In a further effort to mount pressure on Iran, The Trump administration has also designated the Islamic Revolutionary Guard Corps as a terrorist organization, the first time Washington has issued such a designation against a component of another nation’s government.

To counter American moves, Iran has threatened to close the Strait of Hormuz, a narrow waterway off Iran’s coast through which about 20 percent of global traded oil flows. And regime insiders have also hinted that Iran could take other steps to disrupt oil exports from Saudi Arabia and the United Arab Emirates—arch-rivals of Tehran that have championed Trump’s maximum pressure campaign—by targeting oil shipments through the Bab el-Mandeb strait and the Red Sea, or by hitting Saudi and Emirati critical infrastructure with destructive cyber attacks.

 Further, The Iranian parliament, against the American move of designating the Islamic Revolutionary Guard Corps as a terrorist organization, passed a law, declaring all US troops in the Middle East terrorists and called the US government as a state sponsoring terrorism.

Meanwhile, President Hasan Roohani said that Iran will no longer abide by the terms of the deal signed with America and other world powers, whereby it agreed to strict limits on its nuclear programme in return for economic relief. Iran now looks poised to resume its slow but steady march towards the bomb—giving American hawks like Mr, Bolton further grievances.

 In a tit- for- tat move, Even Mr, Roohani, who championed the nuclear deal, has begun to sound like a hawk. Having long hoped that Europe, at least, would honor the promise of the deal, he is exasperated. On the anniversary of America’s exit from the agreement, on May 8th, he said that Iran would begin stockpiling low-enriched uranium and heavy water, which would in sufficient quantities breach its terms. Without economic progress in 60 days, he said, Iran “will not consider any limit” on enrichment. All this suggests that Iran will start moving closer to being able to build a nuclear bomb. A nuclear Iran would spur proliferation across the Middle East. Bombing would not destroy Iranian nuclear know-how, but it would drive the programme underground, making it impossible to monitor and thus all the more dangerous.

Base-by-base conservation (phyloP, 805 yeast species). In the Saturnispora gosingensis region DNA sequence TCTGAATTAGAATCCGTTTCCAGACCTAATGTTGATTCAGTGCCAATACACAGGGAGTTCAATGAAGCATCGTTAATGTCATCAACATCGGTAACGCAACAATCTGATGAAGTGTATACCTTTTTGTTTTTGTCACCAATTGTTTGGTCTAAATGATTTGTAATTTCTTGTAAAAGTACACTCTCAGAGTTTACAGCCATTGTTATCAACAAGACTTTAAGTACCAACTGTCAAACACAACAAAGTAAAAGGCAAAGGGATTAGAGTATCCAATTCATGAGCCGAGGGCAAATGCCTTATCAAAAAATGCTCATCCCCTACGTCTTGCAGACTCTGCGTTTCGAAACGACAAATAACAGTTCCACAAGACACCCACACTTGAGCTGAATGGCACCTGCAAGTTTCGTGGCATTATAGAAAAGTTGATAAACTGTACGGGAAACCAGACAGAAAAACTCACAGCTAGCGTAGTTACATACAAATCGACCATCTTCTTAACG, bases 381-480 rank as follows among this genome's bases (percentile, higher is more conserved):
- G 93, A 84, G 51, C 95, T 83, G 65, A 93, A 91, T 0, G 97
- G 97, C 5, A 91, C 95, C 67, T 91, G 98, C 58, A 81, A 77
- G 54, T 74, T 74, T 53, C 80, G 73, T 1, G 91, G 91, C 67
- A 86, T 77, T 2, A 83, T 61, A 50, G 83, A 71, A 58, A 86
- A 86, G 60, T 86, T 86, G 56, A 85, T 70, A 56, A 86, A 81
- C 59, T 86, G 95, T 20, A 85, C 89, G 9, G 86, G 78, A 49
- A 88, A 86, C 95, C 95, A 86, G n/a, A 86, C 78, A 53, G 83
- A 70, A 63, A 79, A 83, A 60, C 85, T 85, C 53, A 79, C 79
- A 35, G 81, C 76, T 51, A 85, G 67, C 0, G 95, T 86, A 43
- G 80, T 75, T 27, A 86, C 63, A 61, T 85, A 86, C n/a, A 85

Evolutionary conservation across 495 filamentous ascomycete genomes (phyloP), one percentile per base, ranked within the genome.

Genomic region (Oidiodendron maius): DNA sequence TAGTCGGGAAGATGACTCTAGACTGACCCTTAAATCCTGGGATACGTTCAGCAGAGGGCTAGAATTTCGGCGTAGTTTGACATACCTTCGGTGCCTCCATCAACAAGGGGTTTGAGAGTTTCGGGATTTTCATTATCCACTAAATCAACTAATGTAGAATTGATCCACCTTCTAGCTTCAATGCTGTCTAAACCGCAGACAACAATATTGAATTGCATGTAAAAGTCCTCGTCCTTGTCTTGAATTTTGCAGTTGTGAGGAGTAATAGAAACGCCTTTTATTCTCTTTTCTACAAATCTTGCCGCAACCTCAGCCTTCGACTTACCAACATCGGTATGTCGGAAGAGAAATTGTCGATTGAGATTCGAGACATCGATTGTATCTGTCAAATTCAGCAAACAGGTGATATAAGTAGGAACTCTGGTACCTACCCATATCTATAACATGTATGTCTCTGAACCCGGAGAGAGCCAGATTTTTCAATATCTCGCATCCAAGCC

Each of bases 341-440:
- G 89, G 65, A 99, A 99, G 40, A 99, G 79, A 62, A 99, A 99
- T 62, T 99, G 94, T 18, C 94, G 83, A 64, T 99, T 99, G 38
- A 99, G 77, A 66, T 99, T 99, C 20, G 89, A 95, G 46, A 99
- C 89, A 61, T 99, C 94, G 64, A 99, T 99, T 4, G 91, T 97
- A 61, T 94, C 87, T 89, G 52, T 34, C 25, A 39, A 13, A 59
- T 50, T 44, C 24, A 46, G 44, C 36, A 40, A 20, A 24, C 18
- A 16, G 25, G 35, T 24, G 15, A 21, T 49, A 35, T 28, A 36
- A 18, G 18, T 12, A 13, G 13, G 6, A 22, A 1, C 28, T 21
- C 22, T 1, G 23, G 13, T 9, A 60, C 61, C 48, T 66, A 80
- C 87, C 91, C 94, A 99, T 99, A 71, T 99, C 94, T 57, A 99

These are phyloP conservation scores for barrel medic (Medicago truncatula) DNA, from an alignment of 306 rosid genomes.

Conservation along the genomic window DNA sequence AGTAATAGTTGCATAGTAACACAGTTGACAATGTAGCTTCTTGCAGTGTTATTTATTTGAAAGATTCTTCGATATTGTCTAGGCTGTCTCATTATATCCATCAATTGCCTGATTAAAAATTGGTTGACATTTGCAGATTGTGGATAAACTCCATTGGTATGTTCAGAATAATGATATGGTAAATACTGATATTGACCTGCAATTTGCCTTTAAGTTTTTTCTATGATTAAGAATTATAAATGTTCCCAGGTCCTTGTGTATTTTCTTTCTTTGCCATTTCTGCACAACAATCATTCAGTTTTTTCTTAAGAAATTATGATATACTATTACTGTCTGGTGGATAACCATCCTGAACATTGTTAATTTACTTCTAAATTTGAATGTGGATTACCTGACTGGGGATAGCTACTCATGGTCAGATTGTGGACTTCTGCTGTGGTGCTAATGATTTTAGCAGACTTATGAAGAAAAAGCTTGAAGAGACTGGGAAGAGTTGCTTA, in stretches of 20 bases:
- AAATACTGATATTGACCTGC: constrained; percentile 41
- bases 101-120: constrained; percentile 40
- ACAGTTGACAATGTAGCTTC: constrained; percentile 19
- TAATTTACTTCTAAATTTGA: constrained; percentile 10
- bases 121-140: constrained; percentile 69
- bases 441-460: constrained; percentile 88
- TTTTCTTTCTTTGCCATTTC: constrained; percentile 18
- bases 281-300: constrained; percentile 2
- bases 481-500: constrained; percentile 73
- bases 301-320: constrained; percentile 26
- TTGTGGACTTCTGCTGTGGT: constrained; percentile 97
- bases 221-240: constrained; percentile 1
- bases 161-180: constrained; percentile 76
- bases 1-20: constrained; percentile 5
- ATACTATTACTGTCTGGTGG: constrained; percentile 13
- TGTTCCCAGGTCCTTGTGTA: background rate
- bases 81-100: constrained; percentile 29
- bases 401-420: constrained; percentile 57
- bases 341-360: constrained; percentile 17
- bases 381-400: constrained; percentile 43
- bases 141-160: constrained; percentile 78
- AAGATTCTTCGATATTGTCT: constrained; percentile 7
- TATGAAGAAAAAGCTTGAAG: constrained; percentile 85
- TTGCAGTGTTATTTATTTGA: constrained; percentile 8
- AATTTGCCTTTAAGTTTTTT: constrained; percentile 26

Inter alia, Washington’s military intimidation would, for sure, invigorate the pro-nuclear weapons forces in Iran. Therefore, the European forces are worried due to the probability of Iran’s exiting NPT. Even though US Pull out of 2015 JCPOA IN May 2018, they are struggling to prevent the demise of the accord so that Tehran does not resume banned atomic activities. German foreign Minister Heiko Mass argued,” we in the Europe agree that this treaty is necessary for our security. Nobody wants Iran to get possession of an atomic bomb and that has been achieved so far.” British foreign secretary Jeremy Hunt concurred his German counterpart by stating that “if Iran becomes a nuclear power, its neighbors are likely to want to become nuclear powers. This is already the most unstable region in the world. This would be a massive step in the wrong direction.”

It is, therefore, advisable for both the countries to step back and avoid further escalation. Both sides should show some sagacity and act judiciously as peace not war is the ultimate solution of every problem.

Notwithstanding, the President Trump’s aggressive overtures, Iran is behaving wisely. On 14 May, Iranian Supreme leader Ayatollah Ali Khomeini reiterated that Iran does not seek war with the United States. He said,” there won’t be any war; the Iranian Nation has chosen the path of resistance”. He added, “We don’t seek a war, and they don’t either. They know it’s not in their interests”.

 Donald Trump, on the other hand, is no longer surrounded by former national security advisors H.R McMaster, former Secretary Defense James Mattis, and other cooler heads. He is now enveloped by advisors like Bolton and Secretary Pompeo who have long called for war against Iran and are now advising him to drag US into armed confrontation with Iran. Trump must keep such hawks in check to save the world from possible catastrophe.

Let me conclude by quoting D. Eisenhower, who once remarked, “Every gun that is made, every rocket fired, signifies in the final sense a theft from those who hunger and are not fed, those who are cold and are not clothed”.

The author is a Legal practitioner-cum-columnist, based in Quetta Balochistan, Pakistan

Published in The Balochistan Point on May 18, 2019